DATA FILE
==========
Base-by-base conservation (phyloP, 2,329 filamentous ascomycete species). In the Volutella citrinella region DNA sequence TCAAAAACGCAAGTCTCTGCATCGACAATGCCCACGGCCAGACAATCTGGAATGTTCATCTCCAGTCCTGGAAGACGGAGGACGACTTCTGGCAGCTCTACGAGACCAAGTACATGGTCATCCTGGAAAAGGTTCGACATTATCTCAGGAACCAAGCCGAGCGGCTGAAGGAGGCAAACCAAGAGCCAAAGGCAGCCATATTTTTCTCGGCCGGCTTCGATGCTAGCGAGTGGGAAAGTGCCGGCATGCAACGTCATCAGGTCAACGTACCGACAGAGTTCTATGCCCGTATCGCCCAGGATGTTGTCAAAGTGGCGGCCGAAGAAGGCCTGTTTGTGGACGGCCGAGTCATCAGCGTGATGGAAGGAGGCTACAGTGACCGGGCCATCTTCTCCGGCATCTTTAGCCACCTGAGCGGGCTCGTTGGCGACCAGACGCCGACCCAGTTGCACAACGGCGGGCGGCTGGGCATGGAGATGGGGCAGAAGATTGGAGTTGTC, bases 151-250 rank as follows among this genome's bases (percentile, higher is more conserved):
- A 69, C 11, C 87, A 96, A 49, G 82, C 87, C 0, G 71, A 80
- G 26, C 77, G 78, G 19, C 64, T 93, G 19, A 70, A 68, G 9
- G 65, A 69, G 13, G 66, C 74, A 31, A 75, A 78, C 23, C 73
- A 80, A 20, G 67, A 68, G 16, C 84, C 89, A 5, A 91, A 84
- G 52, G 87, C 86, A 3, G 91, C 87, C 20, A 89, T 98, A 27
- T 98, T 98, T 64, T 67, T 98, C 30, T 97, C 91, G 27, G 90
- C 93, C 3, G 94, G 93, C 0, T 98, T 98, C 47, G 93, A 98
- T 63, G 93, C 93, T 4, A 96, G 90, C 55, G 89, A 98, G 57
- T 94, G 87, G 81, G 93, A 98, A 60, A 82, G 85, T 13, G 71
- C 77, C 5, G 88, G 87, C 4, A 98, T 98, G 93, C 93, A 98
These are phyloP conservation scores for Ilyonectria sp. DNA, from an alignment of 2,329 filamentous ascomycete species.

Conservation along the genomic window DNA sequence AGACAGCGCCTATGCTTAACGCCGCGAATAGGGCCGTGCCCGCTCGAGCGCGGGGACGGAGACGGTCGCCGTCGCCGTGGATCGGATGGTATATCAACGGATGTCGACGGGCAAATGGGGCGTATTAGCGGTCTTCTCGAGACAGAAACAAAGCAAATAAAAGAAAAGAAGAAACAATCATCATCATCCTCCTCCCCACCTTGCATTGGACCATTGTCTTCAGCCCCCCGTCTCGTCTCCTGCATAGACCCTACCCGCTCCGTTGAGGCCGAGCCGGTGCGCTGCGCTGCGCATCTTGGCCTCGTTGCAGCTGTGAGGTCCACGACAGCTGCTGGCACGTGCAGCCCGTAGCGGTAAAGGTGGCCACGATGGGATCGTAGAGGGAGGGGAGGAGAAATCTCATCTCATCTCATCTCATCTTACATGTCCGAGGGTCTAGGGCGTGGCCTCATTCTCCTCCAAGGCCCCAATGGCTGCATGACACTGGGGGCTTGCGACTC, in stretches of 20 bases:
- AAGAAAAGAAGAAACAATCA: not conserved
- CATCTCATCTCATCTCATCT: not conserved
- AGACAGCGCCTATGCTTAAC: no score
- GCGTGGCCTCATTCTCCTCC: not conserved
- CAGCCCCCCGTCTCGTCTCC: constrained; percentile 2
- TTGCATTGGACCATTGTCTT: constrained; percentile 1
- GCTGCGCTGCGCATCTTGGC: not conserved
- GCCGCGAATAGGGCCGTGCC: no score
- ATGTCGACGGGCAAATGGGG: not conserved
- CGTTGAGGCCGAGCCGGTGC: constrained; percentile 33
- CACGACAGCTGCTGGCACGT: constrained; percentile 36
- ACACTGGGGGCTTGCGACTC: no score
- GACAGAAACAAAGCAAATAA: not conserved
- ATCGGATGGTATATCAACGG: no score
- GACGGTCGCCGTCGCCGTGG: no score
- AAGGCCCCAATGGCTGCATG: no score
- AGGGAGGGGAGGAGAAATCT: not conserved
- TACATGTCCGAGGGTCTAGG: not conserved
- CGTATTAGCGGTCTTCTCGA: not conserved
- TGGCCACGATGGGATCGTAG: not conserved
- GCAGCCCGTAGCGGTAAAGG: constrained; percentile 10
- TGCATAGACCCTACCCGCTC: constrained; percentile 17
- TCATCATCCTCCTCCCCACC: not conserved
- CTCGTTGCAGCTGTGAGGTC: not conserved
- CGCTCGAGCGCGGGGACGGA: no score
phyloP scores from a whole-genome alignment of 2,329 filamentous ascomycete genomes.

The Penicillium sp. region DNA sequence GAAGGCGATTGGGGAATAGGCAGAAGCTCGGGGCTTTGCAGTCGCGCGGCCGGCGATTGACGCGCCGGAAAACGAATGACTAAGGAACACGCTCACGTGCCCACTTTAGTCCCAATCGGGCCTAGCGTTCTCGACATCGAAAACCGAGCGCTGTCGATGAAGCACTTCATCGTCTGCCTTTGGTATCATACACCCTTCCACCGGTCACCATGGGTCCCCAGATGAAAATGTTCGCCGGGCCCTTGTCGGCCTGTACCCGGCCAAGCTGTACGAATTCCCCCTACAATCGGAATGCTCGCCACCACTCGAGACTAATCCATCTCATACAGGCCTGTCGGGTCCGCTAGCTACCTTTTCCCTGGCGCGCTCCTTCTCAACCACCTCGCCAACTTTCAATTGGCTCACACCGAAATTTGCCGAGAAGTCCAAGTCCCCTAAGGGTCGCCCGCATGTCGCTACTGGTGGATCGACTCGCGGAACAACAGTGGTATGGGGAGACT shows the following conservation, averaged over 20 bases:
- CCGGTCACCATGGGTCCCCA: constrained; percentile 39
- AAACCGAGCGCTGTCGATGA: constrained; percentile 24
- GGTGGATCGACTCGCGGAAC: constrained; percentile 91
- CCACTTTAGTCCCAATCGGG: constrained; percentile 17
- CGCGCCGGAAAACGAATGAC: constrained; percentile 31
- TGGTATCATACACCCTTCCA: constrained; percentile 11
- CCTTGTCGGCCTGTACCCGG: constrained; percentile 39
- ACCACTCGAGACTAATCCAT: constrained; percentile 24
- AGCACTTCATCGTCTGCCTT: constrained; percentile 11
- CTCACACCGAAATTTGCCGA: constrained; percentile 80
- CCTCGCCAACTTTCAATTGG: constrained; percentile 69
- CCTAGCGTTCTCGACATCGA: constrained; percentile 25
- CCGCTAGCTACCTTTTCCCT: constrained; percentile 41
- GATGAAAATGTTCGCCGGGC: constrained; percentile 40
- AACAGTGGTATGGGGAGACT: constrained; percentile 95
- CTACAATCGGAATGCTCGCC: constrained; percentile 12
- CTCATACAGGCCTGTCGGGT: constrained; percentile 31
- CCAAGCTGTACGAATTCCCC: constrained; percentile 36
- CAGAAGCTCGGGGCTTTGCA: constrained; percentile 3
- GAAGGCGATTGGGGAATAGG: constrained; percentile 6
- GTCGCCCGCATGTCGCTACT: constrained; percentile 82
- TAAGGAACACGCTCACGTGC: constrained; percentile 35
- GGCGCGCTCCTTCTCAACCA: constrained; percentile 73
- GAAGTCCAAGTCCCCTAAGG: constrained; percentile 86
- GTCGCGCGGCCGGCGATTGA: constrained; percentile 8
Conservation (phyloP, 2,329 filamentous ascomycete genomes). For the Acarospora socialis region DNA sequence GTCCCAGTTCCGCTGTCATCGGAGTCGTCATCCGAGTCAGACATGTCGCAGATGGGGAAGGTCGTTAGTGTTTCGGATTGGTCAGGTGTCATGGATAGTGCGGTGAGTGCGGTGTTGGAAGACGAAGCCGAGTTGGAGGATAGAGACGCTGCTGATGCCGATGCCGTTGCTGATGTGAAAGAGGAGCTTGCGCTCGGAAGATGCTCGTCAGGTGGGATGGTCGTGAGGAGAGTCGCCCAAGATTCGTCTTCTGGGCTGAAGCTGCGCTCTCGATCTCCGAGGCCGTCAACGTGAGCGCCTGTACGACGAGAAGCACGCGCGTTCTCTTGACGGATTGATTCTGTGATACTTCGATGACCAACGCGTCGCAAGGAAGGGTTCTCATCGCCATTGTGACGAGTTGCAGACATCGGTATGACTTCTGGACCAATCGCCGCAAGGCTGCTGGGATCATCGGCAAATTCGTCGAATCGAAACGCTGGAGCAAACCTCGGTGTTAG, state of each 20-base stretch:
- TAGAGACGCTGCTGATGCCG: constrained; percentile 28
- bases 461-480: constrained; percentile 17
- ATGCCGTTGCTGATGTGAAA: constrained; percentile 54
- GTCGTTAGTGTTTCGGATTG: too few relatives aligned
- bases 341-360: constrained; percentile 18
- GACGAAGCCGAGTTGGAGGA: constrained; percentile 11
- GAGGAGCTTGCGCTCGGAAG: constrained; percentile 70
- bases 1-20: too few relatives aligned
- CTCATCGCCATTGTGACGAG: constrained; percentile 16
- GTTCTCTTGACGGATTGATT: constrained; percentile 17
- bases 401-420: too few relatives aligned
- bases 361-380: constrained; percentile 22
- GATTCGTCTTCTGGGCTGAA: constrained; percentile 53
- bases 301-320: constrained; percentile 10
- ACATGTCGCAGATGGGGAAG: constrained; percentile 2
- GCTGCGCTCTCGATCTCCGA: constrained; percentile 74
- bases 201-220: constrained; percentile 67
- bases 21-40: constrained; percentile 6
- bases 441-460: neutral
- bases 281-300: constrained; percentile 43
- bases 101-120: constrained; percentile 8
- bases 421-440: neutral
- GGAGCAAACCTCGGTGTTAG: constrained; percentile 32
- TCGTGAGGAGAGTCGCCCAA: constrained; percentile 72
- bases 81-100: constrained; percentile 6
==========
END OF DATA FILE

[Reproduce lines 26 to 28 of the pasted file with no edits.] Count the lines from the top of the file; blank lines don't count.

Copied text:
- GACAGAAACAAAGCAAATAA: not conserved
- ATCGGATGGTATATCAACGG: no score
- GACGGTCGCCGTCGCCGTGG: no score